Today marks the 104th anniversary of RMS Titanic sinking in the North Atlantic. It took just two hours and forty minutes for the much vaunted passenger liner to submerge after hitting an iceberg; leaving only 710 survivors out of 2,227 passengers and crew on board.
Since the disaster, the story of the White Star Line’s “unsinkable” ocean liner’s maiden voyage has been told numerous times in print and on screen. Something you’d expect following one of the deadliest peacetime maritime disasters in modern history.
These tales include subjects such as the construction of the vessel at Harland & Wolff shipyards in Belfast, passenger and crew memoirs of the journey, the iceberg collision with its subsequent sinking and rescue.
Like with any major incident in modern history, the story hasn’t escaped the attention of conspiracy theorists. As with many of them, such as the John F Kennedy assassination in 1963, it is very unlikely the public will find which (if any) bear any credence.
Although, one thing agreed upon is that Lee Harvey Oswald and the mystery shadow behind a picket fence in Dealey Plaza had nothing to do with the Titanic sinking.
One of the stories mooted by conspiracists is that Titanic was swapped with a sister ship as part of an insurance scam. I don’t know how valid that theory is, but if true I hope the insurance company paid up quicker than mine did when I had a video stolen a few years back……. If not they’ll probably be still waiting for the pay out.
How would modern day society treat the survivors? What would they face as they arrived traumatized, but no doubt relieved that they were amongst the lucky one’s who survived, at New York docks?
Would there be news agencies vying for selfies and video footage in the lifeboats? Or representatives from ‘ambulance chasing’ companies inundating the still stunned survivors with offers of support in a ‘no win, no pay’ compensation claim?
One thing’s for sure, somebody would try and make a quick buck out of the trauma these people had gone through!
It never ceases to amaze me the lack of humanity in some people. For example a few months ago I was sat writing on my iPad in the main waiting area of an oncology unit, while Karen was undergoing treatment.
A guy in his 60’s came to sit close to me and struck up a conversation. I blanked him initially but once he got off my knee I became more responsive. During this conversation he seemed quite a pleasant enough guy and we talked about various subjects like cricket, rugby, cancer, wills and cricket (he liked cricket!)
During the discussion on wills, he pointed out he had a company who set up individuals as a will writing franchise. He told the tale of how some people don’t always leave part or all of their estate to their family or close friends.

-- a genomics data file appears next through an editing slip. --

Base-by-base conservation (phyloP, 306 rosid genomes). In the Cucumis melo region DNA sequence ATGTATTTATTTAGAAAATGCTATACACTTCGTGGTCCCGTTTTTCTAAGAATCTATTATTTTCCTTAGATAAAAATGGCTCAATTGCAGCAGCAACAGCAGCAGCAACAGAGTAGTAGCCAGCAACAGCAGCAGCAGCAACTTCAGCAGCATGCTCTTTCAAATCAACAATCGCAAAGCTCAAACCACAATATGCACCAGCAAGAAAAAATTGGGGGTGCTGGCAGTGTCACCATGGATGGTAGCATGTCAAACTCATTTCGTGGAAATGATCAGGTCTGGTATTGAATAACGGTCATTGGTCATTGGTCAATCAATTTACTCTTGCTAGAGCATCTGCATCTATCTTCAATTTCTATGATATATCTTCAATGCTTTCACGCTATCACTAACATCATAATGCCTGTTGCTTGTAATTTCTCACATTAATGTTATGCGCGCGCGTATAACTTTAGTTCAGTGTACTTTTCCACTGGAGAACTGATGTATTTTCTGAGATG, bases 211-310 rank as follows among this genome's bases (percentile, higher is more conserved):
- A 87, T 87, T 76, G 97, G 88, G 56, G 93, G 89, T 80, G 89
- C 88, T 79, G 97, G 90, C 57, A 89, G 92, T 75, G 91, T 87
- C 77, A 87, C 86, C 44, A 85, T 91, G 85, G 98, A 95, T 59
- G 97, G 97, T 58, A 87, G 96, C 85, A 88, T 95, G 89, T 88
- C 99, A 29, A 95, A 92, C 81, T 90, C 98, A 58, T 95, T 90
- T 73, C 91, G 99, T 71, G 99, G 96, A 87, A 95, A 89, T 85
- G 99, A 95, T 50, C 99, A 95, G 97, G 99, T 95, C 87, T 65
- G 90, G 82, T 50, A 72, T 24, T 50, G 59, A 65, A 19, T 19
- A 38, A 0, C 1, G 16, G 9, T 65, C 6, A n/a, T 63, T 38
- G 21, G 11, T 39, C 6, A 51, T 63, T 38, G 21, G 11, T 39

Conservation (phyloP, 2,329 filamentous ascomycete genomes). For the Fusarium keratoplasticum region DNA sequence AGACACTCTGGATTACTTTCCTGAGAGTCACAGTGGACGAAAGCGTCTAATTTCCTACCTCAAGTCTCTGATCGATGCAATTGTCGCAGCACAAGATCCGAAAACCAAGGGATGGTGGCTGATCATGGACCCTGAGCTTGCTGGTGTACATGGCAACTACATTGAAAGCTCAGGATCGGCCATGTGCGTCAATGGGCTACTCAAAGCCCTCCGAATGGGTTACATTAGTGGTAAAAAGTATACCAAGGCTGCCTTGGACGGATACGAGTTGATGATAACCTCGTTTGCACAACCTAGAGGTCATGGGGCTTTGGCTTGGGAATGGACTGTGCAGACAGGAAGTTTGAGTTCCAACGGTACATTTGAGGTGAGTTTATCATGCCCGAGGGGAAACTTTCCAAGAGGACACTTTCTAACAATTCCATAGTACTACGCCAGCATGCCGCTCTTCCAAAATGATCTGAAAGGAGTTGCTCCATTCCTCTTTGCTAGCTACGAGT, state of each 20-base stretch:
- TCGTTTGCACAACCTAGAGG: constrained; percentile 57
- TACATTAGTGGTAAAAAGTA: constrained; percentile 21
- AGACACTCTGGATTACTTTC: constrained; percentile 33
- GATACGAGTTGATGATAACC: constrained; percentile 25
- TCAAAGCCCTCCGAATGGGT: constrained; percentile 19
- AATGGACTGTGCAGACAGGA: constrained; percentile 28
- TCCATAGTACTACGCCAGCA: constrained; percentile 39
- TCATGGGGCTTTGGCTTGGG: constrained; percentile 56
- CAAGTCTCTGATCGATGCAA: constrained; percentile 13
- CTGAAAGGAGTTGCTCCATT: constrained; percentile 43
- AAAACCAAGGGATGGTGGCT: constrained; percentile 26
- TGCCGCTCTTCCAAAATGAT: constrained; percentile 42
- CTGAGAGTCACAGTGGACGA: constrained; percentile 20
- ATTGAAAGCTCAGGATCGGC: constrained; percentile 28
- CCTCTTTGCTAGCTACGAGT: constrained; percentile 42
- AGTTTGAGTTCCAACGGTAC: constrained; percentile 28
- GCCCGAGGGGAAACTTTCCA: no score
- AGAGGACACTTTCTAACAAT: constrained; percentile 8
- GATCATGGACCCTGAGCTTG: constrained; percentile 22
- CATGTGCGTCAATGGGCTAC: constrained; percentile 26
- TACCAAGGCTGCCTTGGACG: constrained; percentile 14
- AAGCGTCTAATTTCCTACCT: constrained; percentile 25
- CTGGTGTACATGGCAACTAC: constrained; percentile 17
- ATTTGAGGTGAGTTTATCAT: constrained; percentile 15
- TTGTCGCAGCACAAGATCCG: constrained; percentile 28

I felt at this point the discussion was heading in a direction I wasn’t comfortable with, so pointed out I had a will set up by a good friend who’s a financial advisor which I’m happy with.
I also pointed out that my estate would be going to my family, not a stranger. He responded that it is always worth revisiting my benefactors to check I’m still happy with them, to which I answered I was.
I got the feeling that either he was touting for business, to become one of my benefactors or trying to sell me a franchise in his will writing business.
He could have been a perfectly genuine, amiable guy with good intentions and reassuringly he was wearing a t-shirt adorning the words ‘I’m an honest bloke’. However, I’m not very trusting of strangers, so I kept him at arms length.
This cautious approach proved wise when later he asked if he could borrow his fare home as he’d forgotten his wallet. I don’t like seeing someone stranded so I took my wallet out and asked him how much fare he needed.
“£1000….. I live in Australia!” came his response. I put my wallet back in my pocket and I bode him farewell, as I’d seen Karen had exited the treatment room in the distance.
As I walked away I heard him shout “Ok then £500. I’ll get a budget flight!” which I suitably ignored.
“200 quid then! I’ll move closer!” which I again avoided responding to.
Just before Karen and I got to the exit doors of the building I heard a further shout of “You tight b*****d!…… You don’t want to buy an ‘I’m an honest bloke’ t-shirt do you?”
Obviously the final part of that was fictional, however, the bit about the will writing and benefactor discussion is true. If he was trying to drum up business for wills in an oncology unit though it would have been unthinkably callous!
The bit above that about RMS Titanic is also true!